If Anthropology can offer any insight into the history of Western thought (from which Anthropology as a discipline sprang, of course) and how prestige symbols from Western history influence our political thoughts and actions, it is to take the all-important comparative step back–taking the view from afar, seeing Western thought in a broader cultural context. Otherwise, the Enlightenment’s evocative, usually high symbolic value–based as it is on general, often far-too-vague associations with abstract existential conditions we’d usually like to have more of, now and forever, including liberty, improvement, progress, and a real shot at successfully pursuing happiness–becomes symbolic collateral for emotionally investing in positions or desires that hardly invite reason, careful consideration of evidence, logical articulation of your claims or political aims, and committed self-critical examination of your own assumptions, social judgments and goals.
It is encouraging that the 50-year celebration of the 1963 March on Washington has unmistakably gotten the message out–that crime, violence, illegal immigration, and squalid poverty in the United States are not only all too prevalent, but are systemically tied to growing income inequality, which is driven in large part by a dominant ideology that having money genuinely launders how you earned that money, as long as the sovereign legislative, executive, and judicial apparatuses (the political leanings of which may well have been influenced by some of your money, however earned, that you have used to amplify your free speech, in the form of political advertising and other political mass communication forms, such as “robo-calling”) have given you the stamp of approval that your money was earned legally, no matter how exploitative or otherwise unethically you acted.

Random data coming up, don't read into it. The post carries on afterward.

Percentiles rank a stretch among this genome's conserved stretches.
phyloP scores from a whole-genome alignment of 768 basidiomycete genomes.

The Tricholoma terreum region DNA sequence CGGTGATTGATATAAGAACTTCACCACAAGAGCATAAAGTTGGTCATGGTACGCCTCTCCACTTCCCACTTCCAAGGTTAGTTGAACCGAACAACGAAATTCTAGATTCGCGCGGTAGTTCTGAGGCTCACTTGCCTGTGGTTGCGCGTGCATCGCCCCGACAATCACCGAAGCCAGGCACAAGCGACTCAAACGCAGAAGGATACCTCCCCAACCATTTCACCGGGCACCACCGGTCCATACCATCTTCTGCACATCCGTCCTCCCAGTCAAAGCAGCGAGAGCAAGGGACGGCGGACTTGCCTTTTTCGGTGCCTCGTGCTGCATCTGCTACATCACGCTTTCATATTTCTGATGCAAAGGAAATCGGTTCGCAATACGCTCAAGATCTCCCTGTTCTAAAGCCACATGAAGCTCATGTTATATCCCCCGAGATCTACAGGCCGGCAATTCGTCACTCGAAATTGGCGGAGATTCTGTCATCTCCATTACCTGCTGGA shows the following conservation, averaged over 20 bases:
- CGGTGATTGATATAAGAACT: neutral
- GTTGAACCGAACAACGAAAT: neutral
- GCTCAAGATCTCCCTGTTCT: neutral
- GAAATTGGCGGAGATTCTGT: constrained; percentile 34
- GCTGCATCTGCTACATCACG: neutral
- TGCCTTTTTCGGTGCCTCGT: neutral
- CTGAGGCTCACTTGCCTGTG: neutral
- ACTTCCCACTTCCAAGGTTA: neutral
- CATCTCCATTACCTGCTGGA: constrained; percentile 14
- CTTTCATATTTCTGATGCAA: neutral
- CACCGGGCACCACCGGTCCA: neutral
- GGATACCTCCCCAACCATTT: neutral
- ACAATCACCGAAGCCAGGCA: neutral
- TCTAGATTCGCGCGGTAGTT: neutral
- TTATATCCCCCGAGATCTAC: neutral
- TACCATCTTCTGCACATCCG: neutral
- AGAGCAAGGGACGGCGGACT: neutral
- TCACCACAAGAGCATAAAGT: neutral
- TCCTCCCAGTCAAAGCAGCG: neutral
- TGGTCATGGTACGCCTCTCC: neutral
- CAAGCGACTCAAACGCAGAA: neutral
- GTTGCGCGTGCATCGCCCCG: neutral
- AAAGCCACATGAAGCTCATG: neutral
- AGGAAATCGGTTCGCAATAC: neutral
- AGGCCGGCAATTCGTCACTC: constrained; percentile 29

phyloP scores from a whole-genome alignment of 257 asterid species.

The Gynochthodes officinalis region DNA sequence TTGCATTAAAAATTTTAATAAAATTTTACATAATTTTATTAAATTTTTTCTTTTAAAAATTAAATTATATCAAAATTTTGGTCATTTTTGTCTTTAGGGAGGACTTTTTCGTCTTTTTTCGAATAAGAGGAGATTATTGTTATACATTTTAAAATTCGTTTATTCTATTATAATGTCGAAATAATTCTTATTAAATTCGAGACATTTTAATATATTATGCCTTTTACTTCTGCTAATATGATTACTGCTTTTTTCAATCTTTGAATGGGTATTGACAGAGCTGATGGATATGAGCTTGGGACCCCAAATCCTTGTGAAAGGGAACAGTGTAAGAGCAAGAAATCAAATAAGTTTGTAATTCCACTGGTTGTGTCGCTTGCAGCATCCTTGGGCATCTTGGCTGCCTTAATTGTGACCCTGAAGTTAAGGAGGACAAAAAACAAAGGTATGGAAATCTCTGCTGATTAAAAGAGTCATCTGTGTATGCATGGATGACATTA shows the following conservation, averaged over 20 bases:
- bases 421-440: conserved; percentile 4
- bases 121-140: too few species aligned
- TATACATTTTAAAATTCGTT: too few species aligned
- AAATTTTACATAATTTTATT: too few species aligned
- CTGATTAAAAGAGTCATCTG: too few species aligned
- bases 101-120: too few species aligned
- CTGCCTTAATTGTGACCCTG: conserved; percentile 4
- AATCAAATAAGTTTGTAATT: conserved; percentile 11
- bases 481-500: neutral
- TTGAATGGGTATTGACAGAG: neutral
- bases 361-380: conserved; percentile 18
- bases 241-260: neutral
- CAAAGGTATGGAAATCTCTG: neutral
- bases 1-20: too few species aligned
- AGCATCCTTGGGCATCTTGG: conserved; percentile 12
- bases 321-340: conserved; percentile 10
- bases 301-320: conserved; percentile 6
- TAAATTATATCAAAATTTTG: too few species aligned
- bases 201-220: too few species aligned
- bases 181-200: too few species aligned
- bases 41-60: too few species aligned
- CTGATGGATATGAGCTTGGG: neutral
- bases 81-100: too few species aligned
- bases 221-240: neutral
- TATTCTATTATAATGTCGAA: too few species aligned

What is not so encouraging is this. The 50-year celebration of the 1963 March on Washington has not gotten a critical corollary message out–that this ideology of wealth encourages and even celebrates unlimited private comfort, consumption, and continuous entertainment, diverting our attention from simultaneously seeing both sides of contemporary American conservatism. It is a conservative position that possessing legally sanctioned monetary wealth is itself proof of proper morality and personal responsibility. But the other side of this conservative political ideology is that there is a moral inverse: the poor are irresponsible and immoral because they tend to be parasitic violent criminals, illegal immigrants, those who fraudulently receive welfare benefits or perhaps fraudulently vote, or some combination of these.